Tuesday, Ellie was well enough for a short trip to the Chemung.
When we arrived, we saw this dubious looking individual threatening the geese.
Well, why didn't they just fly away? I intended to question the harrasser.
And he wasn't alone. There were several people who had the hapless fowl hemmed into a circle.
Fortunately, there were cars and trucks labeled to indicate that they were from the New York State Department of Environmental Conservation.
Okay, then. I walked Ellie well away from the odd scene, and let her enjoy herself. When she tired--and that was very, very soon--I popped her in the car and joined the intruders. By then they were herding the geese up towards a hastily assembled chute that narrowed to a corral.
Neither did this adolescent. They were easily directed into the chute and finally cramped together in the corral.
Then the DEC people began releasing some of them. Those lucky few just wandered away to the water, clucking with irritation. The rest huddled together.
The DEC got down to business. A few gently grabbed the younger birds, and one by one, they were handed down an assembly line of workers.
The freed birds had already seen this show; the rest simply fell in line. There was very little squawking, except from the humans. The annoyed geese were peeing and pooping on their handlers.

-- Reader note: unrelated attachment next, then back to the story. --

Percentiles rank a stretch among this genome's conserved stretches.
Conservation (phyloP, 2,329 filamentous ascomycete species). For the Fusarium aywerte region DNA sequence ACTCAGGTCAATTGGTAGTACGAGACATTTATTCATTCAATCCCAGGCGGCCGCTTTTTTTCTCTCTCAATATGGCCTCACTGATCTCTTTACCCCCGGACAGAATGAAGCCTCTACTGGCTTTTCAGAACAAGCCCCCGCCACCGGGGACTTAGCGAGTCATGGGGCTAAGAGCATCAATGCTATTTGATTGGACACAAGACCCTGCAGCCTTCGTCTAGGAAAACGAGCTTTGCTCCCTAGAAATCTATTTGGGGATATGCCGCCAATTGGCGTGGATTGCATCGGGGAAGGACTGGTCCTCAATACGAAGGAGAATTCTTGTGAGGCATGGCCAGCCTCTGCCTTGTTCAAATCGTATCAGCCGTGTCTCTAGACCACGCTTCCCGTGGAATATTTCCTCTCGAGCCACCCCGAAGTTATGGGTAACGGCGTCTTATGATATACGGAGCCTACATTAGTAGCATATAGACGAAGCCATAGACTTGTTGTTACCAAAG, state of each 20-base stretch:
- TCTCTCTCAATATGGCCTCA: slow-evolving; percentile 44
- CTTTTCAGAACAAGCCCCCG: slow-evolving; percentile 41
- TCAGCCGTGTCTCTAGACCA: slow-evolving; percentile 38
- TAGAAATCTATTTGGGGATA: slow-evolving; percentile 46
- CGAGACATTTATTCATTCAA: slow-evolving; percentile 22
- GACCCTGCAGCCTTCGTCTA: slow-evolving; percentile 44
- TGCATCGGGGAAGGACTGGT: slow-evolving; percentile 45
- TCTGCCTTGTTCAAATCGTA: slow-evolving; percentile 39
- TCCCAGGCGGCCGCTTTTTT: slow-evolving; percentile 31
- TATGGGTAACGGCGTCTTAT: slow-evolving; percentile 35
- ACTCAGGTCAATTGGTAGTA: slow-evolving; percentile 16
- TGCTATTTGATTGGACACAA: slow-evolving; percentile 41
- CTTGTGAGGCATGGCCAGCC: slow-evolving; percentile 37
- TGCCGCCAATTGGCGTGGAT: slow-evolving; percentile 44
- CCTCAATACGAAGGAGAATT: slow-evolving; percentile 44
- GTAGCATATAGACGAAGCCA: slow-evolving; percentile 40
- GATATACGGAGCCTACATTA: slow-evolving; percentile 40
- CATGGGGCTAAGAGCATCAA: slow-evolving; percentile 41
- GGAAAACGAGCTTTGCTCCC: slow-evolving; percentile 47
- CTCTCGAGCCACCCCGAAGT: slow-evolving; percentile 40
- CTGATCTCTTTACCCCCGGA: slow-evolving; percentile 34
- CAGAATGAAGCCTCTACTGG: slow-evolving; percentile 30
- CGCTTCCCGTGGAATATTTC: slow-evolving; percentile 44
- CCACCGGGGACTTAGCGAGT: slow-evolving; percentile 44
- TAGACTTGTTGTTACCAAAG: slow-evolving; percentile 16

You can see in this closeup that the fowl were quiet. There was one male who clucked at me when I aimed the camera at him. Otherwise, they just waited patiently.
And the workers started by banding them. No birds were hurt at any time. A band was clamped onto the leg and the critter was passed down the line.
Nope. The final indignity came at the hands of the last worker. Each bird was sexed, by a very knowledgeable DEC'er. Frankly, I couldn't see the differences. Then the information was recorded with the band number and the location. The now-cranky goose was released.
I felt priviledged to be able to record the banding. And glad that Ellie just happened to be well enough to return to the river that day.